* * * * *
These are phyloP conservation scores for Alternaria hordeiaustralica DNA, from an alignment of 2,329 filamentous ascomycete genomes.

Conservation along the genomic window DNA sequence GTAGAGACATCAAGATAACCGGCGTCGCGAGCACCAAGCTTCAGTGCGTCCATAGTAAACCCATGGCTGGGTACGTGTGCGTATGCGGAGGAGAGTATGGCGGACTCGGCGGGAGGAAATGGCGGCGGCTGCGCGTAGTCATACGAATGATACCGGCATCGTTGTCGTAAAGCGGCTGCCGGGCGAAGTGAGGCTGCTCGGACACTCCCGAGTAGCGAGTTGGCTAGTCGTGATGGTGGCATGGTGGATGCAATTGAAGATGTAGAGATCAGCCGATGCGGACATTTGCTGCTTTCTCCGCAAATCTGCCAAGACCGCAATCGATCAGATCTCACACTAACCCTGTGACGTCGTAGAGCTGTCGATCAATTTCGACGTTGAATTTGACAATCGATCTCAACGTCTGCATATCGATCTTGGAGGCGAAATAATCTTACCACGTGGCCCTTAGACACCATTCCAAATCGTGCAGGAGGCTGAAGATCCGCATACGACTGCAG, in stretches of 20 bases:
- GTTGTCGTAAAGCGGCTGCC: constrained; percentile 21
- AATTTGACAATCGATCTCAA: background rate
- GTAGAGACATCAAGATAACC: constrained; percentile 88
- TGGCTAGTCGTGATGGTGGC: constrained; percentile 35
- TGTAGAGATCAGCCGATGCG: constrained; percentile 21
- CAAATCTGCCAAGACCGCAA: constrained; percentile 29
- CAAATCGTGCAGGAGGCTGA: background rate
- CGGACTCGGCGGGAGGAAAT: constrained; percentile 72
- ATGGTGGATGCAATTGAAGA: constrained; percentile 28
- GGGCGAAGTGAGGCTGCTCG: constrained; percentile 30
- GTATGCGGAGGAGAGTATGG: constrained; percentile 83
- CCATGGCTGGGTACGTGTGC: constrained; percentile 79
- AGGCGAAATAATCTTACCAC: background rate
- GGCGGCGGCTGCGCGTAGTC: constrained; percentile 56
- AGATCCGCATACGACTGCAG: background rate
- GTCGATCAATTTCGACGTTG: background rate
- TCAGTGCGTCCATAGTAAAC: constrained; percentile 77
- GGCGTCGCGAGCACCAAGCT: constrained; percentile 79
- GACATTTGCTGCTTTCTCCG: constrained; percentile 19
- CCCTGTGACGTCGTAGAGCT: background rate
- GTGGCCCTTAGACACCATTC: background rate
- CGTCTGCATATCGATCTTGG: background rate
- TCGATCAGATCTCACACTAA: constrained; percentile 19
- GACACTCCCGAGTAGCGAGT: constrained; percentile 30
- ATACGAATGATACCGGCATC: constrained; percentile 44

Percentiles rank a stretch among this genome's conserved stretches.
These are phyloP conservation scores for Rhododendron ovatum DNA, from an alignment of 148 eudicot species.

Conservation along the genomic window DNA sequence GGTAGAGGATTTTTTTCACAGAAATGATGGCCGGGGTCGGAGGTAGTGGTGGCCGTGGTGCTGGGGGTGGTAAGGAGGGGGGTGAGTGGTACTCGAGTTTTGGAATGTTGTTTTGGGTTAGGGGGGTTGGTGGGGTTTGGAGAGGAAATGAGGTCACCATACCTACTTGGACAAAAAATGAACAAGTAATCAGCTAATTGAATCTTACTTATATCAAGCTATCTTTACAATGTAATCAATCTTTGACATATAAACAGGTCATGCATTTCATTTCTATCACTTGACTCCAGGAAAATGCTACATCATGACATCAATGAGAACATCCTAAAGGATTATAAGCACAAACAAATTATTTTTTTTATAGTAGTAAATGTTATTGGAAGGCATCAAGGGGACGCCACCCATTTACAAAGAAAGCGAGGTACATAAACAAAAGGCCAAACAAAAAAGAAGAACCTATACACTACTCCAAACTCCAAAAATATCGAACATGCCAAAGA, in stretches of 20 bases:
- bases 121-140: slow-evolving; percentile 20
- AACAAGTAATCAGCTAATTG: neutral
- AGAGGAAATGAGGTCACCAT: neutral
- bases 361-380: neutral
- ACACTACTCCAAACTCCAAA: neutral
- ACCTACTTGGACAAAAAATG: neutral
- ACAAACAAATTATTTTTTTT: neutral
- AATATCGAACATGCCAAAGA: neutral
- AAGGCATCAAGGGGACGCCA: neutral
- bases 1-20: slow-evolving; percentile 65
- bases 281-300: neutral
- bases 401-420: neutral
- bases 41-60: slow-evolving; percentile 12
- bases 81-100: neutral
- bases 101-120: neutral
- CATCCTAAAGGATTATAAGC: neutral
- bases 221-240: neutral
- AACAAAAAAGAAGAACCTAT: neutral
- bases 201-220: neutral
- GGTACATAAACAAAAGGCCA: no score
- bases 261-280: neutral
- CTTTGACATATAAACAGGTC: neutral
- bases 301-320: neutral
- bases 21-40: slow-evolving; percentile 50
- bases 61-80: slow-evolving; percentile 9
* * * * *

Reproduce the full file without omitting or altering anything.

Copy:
These are phyloP conservation scores for Alternaria hordeiaustralica DNA, from an alignment of 2,329 filamentous ascomycete genomes.

Conservation along the genomic window DNA sequence GTAGAGACATCAAGATAACCGGCGTCGCGAGCACCAAGCTTCAGTGCGTCCATAGTAAACCCATGGCTGGGTACGTGTGCGTATGCGGAGGAGAGTATGGCGGACTCGGCGGGAGGAAATGGCGGCGGCTGCGCGTAGTCATACGAATGATACCGGCATCGTTGTCGTAAAGCGGCTGCCGGGCGAAGTGAGGCTGCTCGGACACTCCCGAGTAGCGAGTTGGCTAGTCGTGATGGTGGCATGGTGGATGCAATTGAAGATGTAGAGATCAGCCGATGCGGACATTTGCTGCTTTCTCCGCAAATCTGCCAAGACCGCAATCGATCAGATCTCACACTAACCCTGTGACGTCGTAGAGCTGTCGATCAATTTCGACGTTGAATTTGACAATCGATCTCAACGTCTGCATATCGATCTTGGAGGCGAAATAATCTTACCACGTGGCCCTTAGACACCATTCCAAATCGTGCAGGAGGCTGAAGATCCGCATACGACTGCAG, in stretches of 20 bases:
- GTTGTCGTAAAGCGGCTGCC: constrained; percentile 21
- AATTTGACAATCGATCTCAA: background rate
- GTAGAGACATCAAGATAACC: constrained; percentile 88
- TGGCTAGTCGTGATGGTGGC: constrained; percentile 35
- TGTAGAGATCAGCCGATGCG: constrained; percentile 21
- CAAATCTGCCAAGACCGCAA: constrained; percentile 29
- CAAATCGTGCAGGAGGCTGA: background rate
- CGGACTCGGCGGGAGGAAAT: constrained; percentile 72
- ATGGTGGATGCAATTGAAGA: constrained; percentile 28
- GGGCGAAGTGAGGCTGCTCG: constrained; percentile 30
- GTATGCGGAGGAGAGTATGG: constrained; percentile 83
- CCATGGCTGGGTACGTGTGC: constrained; percentile 79
- AGGCGAAATAATCTTACCAC: background rate
- GGCGGCGGCTGCGCGTAGTC: constrained; percentile 56
- AGATCCGCATACGACTGCAG: background rate
- GTCGATCAATTTCGACGTTG: background rate
- TCAGTGCGTCCATAGTAAAC: constrained; percentile 77
- GGCGTCGCGAGCACCAAGCT: constrained; percentile 79
- GACATTTGCTGCTTTCTCCG: constrained; percentile 19
- CCCTGTGACGTCGTAGAGCT: background rate
- GTGGCCCTTAGACACCATTC: background rate
- CGTCTGCATATCGATCTTGG: background rate
- TCGATCAGATCTCACACTAA: constrained; percentile 19
- GACACTCCCGAGTAGCGAGT: constrained; percentile 30
- ATACGAATGATACCGGCATC: constrained; percentile 44

Percentiles rank a stretch among this genome's conserved stretches.
These are phyloP conservation scores for Rhododendron ovatum DNA, from an alignment of 148 eudicot species.

Conservation along the genomic window DNA sequence GGTAGAGGATTTTTTTCACAGAAATGATGGCCGGGGTCGGAGGTAGTGGTGGCCGTGGTGCTGGGGGTGGTAAGGAGGGGGGTGAGTGGTACTCGAGTTTTGGAATGTTGTTTTGGGTTAGGGGGGTTGGTGGGGTTTGGAGAGGAAATGAGGTCACCATACCTACTTGGACAAAAAATGAACAAGTAATCAGCTAATTGAATCTTACTTATATCAAGCTATCTTTACAATGTAATCAATCTTTGACATATAAACAGGTCATGCATTTCATTTCTATCACTTGACTCCAGGAAAATGCTACATCATGACATCAATGAGAACATCCTAAAGGATTATAAGCACAAACAAATTATTTTTTTTATAGTAGTAAATGTTATTGGAAGGCATCAAGGGGACGCCACCCATTTACAAAGAAAGCGAGGTACATAAACAAAAGGCCAAACAAAAAAGAAGAACCTATACACTACTCCAAACTCCAAAAATATCGAACATGCCAAAGA, in stretches of 20 bases:
- bases 121-140: slow-evolving; percentile 20
- AACAAGTAATCAGCTAATTG: neutral
- AGAGGAAATGAGGTCACCAT: neutral
- bases 361-380: neutral
- ACACTACTCCAAACTCCAAA: neutral
- ACCTACTTGGACAAAAAATG: neutral
- ACAAACAAATTATTTTTTTT: neutral
- AATATCGAACATGCCAAAGA: neutral
- AAGGCATCAAGGGGACGCCA: neutral
- bases 1-20: slow-evolving; percentile 65
- bases 281-300: neutral
- bases 401-420: neutral
- bases 41-60: slow-evolving; percentile 12
- bases 81-100: neutral
- bases 101-120: neutral
- CATCCTAAAGGATTATAAGC: neutral
- bases 221-240: neutral
- AACAAAAAAGAAGAACCTAT: neutral
- bases 201-220: neutral
- GGTACATAAACAAAAGGCCA: no score
- bases 261-280: neutral
- CTTTGACATATAAACAGGTC: neutral
- bases 301-320: neutral
- bases 21-40: slow-evolving; percentile 50
- bases 61-80: slow-evolving; percentile 9